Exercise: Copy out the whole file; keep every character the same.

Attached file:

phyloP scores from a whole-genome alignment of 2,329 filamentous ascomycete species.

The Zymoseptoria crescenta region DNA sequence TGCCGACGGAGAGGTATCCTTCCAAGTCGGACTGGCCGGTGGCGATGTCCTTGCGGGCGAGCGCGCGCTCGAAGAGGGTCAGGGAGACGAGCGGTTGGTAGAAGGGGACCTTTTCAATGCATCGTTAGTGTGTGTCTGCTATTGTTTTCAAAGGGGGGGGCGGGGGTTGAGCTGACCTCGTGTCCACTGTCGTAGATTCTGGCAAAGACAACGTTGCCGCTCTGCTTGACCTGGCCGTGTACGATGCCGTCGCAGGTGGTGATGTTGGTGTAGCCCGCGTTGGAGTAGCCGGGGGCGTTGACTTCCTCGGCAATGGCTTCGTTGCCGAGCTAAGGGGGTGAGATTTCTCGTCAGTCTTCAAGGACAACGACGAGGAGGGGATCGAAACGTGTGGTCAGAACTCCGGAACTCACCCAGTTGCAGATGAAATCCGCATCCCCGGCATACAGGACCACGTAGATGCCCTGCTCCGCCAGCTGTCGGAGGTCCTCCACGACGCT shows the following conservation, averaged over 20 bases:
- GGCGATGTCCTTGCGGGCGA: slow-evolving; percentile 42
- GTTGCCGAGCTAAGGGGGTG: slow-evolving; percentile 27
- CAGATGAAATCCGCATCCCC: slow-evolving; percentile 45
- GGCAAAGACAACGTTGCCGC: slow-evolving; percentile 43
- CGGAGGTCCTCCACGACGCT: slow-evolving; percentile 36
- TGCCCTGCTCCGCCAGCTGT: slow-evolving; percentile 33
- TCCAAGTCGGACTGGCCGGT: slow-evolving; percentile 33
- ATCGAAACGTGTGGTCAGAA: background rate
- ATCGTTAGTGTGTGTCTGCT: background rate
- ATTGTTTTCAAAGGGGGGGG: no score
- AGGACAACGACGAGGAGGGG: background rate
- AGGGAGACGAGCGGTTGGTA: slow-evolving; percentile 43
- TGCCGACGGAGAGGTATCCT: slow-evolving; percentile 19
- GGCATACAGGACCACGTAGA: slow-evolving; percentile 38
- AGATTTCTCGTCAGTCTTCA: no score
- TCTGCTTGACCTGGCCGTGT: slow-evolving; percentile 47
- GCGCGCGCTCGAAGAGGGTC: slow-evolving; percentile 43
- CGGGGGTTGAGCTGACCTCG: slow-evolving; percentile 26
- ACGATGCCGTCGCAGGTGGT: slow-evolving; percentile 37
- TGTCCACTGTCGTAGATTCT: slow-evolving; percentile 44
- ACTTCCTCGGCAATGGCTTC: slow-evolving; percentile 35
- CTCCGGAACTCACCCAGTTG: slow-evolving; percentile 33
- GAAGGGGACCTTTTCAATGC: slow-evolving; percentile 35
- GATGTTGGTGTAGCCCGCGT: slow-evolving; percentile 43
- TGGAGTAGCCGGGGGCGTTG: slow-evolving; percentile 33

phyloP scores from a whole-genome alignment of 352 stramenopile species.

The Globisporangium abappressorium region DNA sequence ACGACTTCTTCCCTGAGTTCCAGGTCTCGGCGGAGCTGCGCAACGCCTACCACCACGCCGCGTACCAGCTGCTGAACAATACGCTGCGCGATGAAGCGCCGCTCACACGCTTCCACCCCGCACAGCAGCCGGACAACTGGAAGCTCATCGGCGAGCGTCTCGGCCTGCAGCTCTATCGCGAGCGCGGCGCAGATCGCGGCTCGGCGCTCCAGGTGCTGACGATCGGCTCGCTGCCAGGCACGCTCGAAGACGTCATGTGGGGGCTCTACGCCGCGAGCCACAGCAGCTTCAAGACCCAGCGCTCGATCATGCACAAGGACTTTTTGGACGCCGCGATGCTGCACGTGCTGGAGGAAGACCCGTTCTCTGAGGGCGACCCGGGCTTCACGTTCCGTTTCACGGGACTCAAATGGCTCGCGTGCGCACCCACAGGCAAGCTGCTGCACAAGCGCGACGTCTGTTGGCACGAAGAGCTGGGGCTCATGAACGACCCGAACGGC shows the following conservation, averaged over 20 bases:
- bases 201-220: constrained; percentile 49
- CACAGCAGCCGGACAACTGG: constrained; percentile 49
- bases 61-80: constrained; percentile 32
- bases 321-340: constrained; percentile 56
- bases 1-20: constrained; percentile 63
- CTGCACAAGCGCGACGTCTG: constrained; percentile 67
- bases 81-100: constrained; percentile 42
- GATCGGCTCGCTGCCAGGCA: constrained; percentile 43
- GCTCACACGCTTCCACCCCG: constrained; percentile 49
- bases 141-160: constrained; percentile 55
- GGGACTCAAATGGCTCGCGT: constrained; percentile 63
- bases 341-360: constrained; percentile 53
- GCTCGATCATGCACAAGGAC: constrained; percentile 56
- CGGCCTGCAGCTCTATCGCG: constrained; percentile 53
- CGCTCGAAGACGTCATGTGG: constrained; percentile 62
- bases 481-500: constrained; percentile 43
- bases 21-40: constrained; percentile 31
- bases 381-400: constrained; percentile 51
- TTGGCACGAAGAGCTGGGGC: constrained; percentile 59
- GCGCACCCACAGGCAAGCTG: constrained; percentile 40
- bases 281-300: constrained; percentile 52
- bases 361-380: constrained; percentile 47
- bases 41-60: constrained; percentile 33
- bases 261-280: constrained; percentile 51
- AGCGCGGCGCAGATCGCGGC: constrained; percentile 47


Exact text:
phyloP scores from a whole-genome alignment of 2,329 filamentous ascomycete species.

The Zymoseptoria crescenta region DNA sequence TGCCGACGGAGAGGTATCCTTCCAAGTCGGACTGGCCGGTGGCGATGTCCTTGCGGGCGAGCGCGCGCTCGAAGAGGGTCAGGGAGACGAGCGGTTGGTAGAAGGGGACCTTTTCAATGCATCGTTAGTGTGTGTCTGCTATTGTTTTCAAAGGGGGGGGCGGGGGTTGAGCTGACCTCGTGTCCACTGTCGTAGATTCTGGCAAAGACAACGTTGCCGCTCTGCTTGACCTGGCCGTGTACGATGCCGTCGCAGGTGGTGATGTTGGTGTAGCCCGCGTTGGAGTAGCCGGGGGCGTTGACTTCCTCGGCAATGGCTTCGTTGCCGAGCTAAGGGGGTGAGATTTCTCGTCAGTCTTCAAGGACAACGACGAGGAGGGGATCGAAACGTGTGGTCAGAACTCCGGAACTCACCCAGTTGCAGATGAAATCCGCATCCCCGGCATACAGGACCACGTAGATGCCCTGCTCCGCCAGCTGTCGGAGGTCCTCCACGACGCT shows the following conservation, averaged over 20 bases:
- GGCGATGTCCTTGCGGGCGA: slow-evolving; percentile 42
- GTTGCCGAGCTAAGGGGGTG: slow-evolving; percentile 27
- CAGATGAAATCCGCATCCCC: slow-evolving; percentile 45
- GGCAAAGACAACGTTGCCGC: slow-evolving; percentile 43
- CGGAGGTCCTCCACGACGCT: slow-evolving; percentile 36
- TGCCCTGCTCCGCCAGCTGT: slow-evolving; percentile 33
- TCCAAGTCGGACTGGCCGGT: slow-evolving; percentile 33
- ATCGAAACGTGTGGTCAGAA: background rate
- ATCGTTAGTGTGTGTCTGCT: background rate
- ATTGTTTTCAAAGGGGGGGG: no score
- AGGACAACGACGAGGAGGGG: background rate
- AGGGAGACGAGCGGTTGGTA: slow-evolving; percentile 43
- TGCCGACGGAGAGGTATCCT: slow-evolving; percentile 19
- GGCATACAGGACCACGTAGA: slow-evolving; percentile 38
- AGATTTCTCGTCAGTCTTCA: no score
- TCTGCTTGACCTGGCCGTGT: slow-evolving; percentile 47
- GCGCGCGCTCGAAGAGGGTC: slow-evolving; percentile 43
- CGGGGGTTGAGCTGACCTCG: slow-evolving; percentile 26
- ACGATGCCGTCGCAGGTGGT: slow-evolving; percentile 37
- TGTCCACTGTCGTAGATTCT: slow-evolving; percentile 44
- ACTTCCTCGGCAATGGCTTC: slow-evolving; percentile 35
- CTCCGGAACTCACCCAGTTG: slow-evolving; percentile 33
- GAAGGGGACCTTTTCAATGC: slow-evolving; percentile 35
- GATGTTGGTGTAGCCCGCGT: slow-evolving; percentile 43
- TGGAGTAGCCGGGGGCGTTG: slow-evolving; percentile 33

phyloP scores from a whole-genome alignment of 352 stramenopile species.

The Globisporangium abappressorium region DNA sequence ACGACTTCTTCCCTGAGTTCCAGGTCTCGGCGGAGCTGCGCAACGCCTACCACCACGCCGCGTACCAGCTGCTGAACAATACGCTGCGCGATGAAGCGCCGCTCACACGCTTCCACCCCGCACAGCAGCCGGACAACTGGAAGCTCATCGGCGAGCGTCTCGGCCTGCAGCTCTATCGCGAGCGCGGCGCAGATCGCGGCTCGGCGCTCCAGGTGCTGACGATCGGCTCGCTGCCAGGCACGCTCGAAGACGTCATGTGGGGGCTCTACGCCGCGAGCCACAGCAGCTTCAAGACCCAGCGCTCGATCATGCACAAGGACTTTTTGGACGCCGCGATGCTGCACGTGCTGGAGGAAGACCCGTTCTCTGAGGGCGACCCGGGCTTCACGTTCCGTTTCACGGGACTCAAATGGCTCGCGTGCGCACCCACAGGCAAGCTGCTGCACAAGCGCGACGTCTGTTGGCACGAAGAGCTGGGGCTCATGAACGACCCGAACGGC shows the following conservation, averaged over 20 bases:
- bases 201-220: constrained; percentile 49
- CACAGCAGCCGGACAACTGG: constrained; percentile 49
- bases 61-80: constrained; percentile 32
- bases 321-340: constrained; percentile 56
- bases 1-20: constrained; percentile 63
- CTGCACAAGCGCGACGTCTG: constrained; percentile 67
- bases 81-100: constrained; percentile 42
- GATCGGCTCGCTGCCAGGCA: constrained; percentile 43
- GCTCACACGCTTCCACCCCG: constrained; percentile 49
- bases 141-160: constrained; percentile 55
- GGGACTCAAATGGCTCGCGT: constrained; percentile 63
- bases 341-360: constrained; percentile 53
- GCTCGATCATGCACAAGGAC: constrained; percentile 56
- CGGCCTGCAGCTCTATCGCG: constrained; percentile 53
- CGCTCGAAGACGTCATGTGG: constrained; percentile 62
- bases 481-500: constrained; percentile 43
- bases 21-40: constrained; percentile 31
- bases 381-400: constrained; percentile 51
- TTGGCACGAAGAGCTGGGGC: constrained; percentile 59
- GCGCACCCACAGGCAAGCTG: constrained; percentile 40
- bases 281-300: constrained; percentile 52
- bases 361-380: constrained; percentile 47
- bases 41-60: constrained; percentile 33
- bases 261-280: constrained; percentile 51
- AGCGCGGCGCAGATCGCGGC: constrained; percentile 47